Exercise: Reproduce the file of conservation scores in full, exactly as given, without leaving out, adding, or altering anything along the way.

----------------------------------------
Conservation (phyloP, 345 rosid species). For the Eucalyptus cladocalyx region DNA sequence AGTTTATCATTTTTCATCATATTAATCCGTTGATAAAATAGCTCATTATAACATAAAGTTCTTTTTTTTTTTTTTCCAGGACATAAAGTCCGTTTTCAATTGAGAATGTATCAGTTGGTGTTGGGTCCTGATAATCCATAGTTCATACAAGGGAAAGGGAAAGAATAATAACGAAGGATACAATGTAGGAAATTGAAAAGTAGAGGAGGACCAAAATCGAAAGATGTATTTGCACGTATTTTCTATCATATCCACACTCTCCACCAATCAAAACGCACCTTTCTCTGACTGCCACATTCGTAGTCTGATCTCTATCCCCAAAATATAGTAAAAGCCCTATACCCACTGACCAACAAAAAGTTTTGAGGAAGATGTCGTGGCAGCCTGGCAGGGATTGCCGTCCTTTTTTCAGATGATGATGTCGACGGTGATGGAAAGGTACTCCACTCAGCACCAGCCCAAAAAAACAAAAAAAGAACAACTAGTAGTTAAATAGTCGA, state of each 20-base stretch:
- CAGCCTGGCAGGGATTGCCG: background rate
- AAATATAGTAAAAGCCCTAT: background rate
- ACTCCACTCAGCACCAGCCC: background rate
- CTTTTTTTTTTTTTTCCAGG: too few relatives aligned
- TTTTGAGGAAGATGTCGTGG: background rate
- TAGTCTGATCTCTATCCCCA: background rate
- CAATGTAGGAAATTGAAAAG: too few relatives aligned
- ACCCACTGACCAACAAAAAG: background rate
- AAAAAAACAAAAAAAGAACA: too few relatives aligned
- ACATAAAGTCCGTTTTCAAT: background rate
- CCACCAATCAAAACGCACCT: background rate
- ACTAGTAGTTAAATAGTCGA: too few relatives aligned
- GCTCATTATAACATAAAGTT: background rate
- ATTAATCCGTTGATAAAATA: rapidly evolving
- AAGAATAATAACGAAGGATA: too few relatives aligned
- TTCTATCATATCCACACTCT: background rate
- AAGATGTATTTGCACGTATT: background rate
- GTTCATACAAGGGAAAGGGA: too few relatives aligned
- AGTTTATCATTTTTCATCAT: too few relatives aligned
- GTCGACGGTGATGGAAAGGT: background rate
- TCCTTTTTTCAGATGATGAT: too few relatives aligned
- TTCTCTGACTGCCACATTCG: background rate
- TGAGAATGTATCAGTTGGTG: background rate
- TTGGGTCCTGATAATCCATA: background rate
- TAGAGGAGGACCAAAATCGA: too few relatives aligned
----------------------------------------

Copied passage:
Conservation (phyloP, 345 rosid species). For the Eucalyptus cladocalyx region DNA sequence AGTTTATCATTTTTCATCATATTAATCCGTTGATAAAATAGCTCATTATAACATAAAGTTCTTTTTTTTTTTTTTCCAGGACATAAAGTCCGTTTTCAATTGAGAATGTATCAGTTGGTGTTGGGTCCTGATAATCCATAGTTCATACAAGGGAAAGGGAAAGAATAATAACGAAGGATACAATGTAGGAAATTGAAAAGTAGAGGAGGACCAAAATCGAAAGATGTATTTGCACGTATTTTCTATCATATCCACACTCTCCACCAATCAAAACGCACCTTTCTCTGACTGCCACATTCGTAGTCTGATCTCTATCCCCAAAATATAGTAAAAGCCCTATACCCACTGACCAACAAAAAGTTTTGAGGAAGATGTCGTGGCAGCCTGGCAGGGATTGCCGTCCTTTTTTCAGATGATGATGTCGACGGTGATGGAAAGGTACTCCACTCAGCACCAGCCCAAAAAAACAAAAAAAGAACAACTAGTAGTTAAATAGTCGA, state of each 20-base stretch:
- CAGCCTGGCAGGGATTGCCG: background rate
- AAATATAGTAAAAGCCCTAT: background rate
- ACTCCACTCAGCACCAGCCC: background rate
- CTTTTTTTTTTTTTTCCAGG: too few relatives aligned
- TTTTGAGGAAGATGTCGTGG: background rate
- TAGTCTGATCTCTATCCCCA: background rate
- CAATGTAGGAAATTGAAAAG: too few relatives aligned
- ACCCACTGACCAACAAAAAG: background rate
- AAAAAAACAAAAAAAGAACA: too few relatives aligned
- ACATAAAGTCCGTTTTCAAT: background rate
- CCACCAATCAAAACGCACCT: background rate
- ACTAGTAGTTAAATAGTCGA: too few relatives aligned
- GCTCATTATAACATAAAGTT: background rate
- ATTAATCCGTTGATAAAATA: rapidly evolving
- AAGAATAATAACGAAGGATA: too few relatives aligned
- TTCTATCATATCCACACTCT: background rate
- AAGATGTATTTGCACGTATT: background rate
- GTTCATACAAGGGAAAGGGA: too few relatives aligned
- AGTTTATCATTTTTCATCAT: too few relatives aligned
- GTCGACGGTGATGGAAAGGT: background rate
- TCCTTTTTTCAGATGATGAT: too few relatives aligned
- TTCTCTGACTGCCACATTCG: background rate
- TGAGAATGTATCAGTTGGTG: background rate
- TTGGGTCCTGATAATCCATA: background rate
- TAGAGGAGGACCAAAATCGA: too few relatives aligned